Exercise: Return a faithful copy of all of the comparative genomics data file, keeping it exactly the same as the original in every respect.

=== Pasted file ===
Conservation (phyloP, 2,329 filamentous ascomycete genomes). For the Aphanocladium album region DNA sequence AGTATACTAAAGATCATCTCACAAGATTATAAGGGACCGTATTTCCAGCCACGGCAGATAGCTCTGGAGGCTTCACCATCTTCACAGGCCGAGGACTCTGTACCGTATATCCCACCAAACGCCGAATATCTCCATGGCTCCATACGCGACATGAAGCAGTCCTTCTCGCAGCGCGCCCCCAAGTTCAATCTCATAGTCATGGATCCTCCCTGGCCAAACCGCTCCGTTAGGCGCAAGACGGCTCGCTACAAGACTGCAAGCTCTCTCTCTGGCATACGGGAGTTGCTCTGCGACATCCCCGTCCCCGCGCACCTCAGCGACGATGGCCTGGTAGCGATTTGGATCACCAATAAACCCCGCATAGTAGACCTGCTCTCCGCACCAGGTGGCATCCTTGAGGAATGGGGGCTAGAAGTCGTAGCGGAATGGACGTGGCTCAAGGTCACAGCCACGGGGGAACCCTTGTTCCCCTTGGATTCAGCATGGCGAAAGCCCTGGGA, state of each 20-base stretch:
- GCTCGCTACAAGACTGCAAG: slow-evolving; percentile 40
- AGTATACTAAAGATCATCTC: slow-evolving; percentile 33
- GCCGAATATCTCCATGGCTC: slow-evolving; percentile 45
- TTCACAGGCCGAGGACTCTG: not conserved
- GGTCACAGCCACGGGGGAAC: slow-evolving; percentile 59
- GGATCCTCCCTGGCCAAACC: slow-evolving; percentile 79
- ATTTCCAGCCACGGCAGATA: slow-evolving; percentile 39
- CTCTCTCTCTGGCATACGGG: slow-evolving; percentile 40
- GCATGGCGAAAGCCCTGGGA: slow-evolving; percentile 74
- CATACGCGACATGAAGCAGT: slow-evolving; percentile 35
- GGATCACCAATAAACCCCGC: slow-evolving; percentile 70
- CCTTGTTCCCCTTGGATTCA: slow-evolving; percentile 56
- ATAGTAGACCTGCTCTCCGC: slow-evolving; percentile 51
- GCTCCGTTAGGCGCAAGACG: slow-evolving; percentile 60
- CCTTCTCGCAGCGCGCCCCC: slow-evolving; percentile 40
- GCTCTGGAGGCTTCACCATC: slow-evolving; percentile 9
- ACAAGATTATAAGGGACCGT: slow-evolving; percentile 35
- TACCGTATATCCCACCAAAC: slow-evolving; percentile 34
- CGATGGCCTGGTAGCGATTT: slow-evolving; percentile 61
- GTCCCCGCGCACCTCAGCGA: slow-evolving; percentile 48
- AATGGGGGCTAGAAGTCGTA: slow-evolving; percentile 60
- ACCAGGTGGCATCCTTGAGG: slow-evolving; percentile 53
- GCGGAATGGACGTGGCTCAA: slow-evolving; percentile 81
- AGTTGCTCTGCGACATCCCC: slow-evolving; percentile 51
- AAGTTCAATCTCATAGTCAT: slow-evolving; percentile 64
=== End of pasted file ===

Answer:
Conservation (phyloP, 2,329 filamentous ascomycete genomes). For the Aphanocladium album region DNA sequence AGTATACTAAAGATCATCTCACAAGATTATAAGGGACCGTATTTCCAGCCACGGCAGATAGCTCTGGAGGCTTCACCATCTTCACAGGCCGAGGACTCTGTACCGTATATCCCACCAAACGCCGAATATCTCCATGGCTCCATACGCGACATGAAGCAGTCCTTCTCGCAGCGCGCCCCCAAGTTCAATCTCATAGTCATGGATCCTCCCTGGCCAAACCGCTCCGTTAGGCGCAAGACGGCTCGCTACAAGACTGCAAGCTCTCTCTCTGGCATACGGGAGTTGCTCTGCGACATCCCCGTCCCCGCGCACCTCAGCGACGATGGCCTGGTAGCGATTTGGATCACCAATAAACCCCGCATAGTAGACCTGCTCTCCGCACCAGGTGGCATCCTTGAGGAATGGGGGCTAGAAGTCGTAGCGGAATGGACGTGGCTCAAGGTCACAGCCACGGGGGAACCCTTGTTCCCCTTGGATTCAGCATGGCGAAAGCCCTGGGA, state of each 20-base stretch:
- GCTCGCTACAAGACTGCAAG: slow-evolving; percentile 40
- AGTATACTAAAGATCATCTC: slow-evolving; percentile 33
- GCCGAATATCTCCATGGCTC: slow-evolving; percentile 45
- TTCACAGGCCGAGGACTCTG: not conserved
- GGTCACAGCCACGGGGGAAC: slow-evolving; percentile 59
- GGATCCTCCCTGGCCAAACC: slow-evolving; percentile 79
- ATTTCCAGCCACGGCAGATA: slow-evolving; percentile 39
- CTCTCTCTCTGGCATACGGG: slow-evolving; percentile 40
- GCATGGCGAAAGCCCTGGGA: slow-evolving; percentile 74
- CATACGCGACATGAAGCAGT: slow-evolving; percentile 35
- GGATCACCAATAAACCCCGC: slow-evolving; percentile 70
- CCTTGTTCCCCTTGGATTCA: slow-evolving; percentile 56
- ATAGTAGACCTGCTCTCCGC: slow-evolving; percentile 51
- GCTCCGTTAGGCGCAAGACG: slow-evolving; percentile 60
- CCTTCTCGCAGCGCGCCCCC: slow-evolving; percentile 40
- GCTCTGGAGGCTTCACCATC: slow-evolving; percentile 9
- ACAAGATTATAAGGGACCGT: slow-evolving; percentile 35
- TACCGTATATCCCACCAAAC: slow-evolving; percentile 34
- CGATGGCCTGGTAGCGATTT: slow-evolving; percentile 61
- GTCCCCGCGCACCTCAGCGA: slow-evolving; percentile 48
- AATGGGGGCTAGAAGTCGTA: slow-evolving; percentile 60
- ACCAGGTGGCATCCTTGAGG: slow-evolving; percentile 53
- GCGGAATGGACGTGGCTCAA: slow-evolving; percentile 81
- AGTTGCTCTGCGACATCCCC: slow-evolving; percentile 51
- AAGTTCAATCTCATAGTCAT: slow-evolving; percentile 64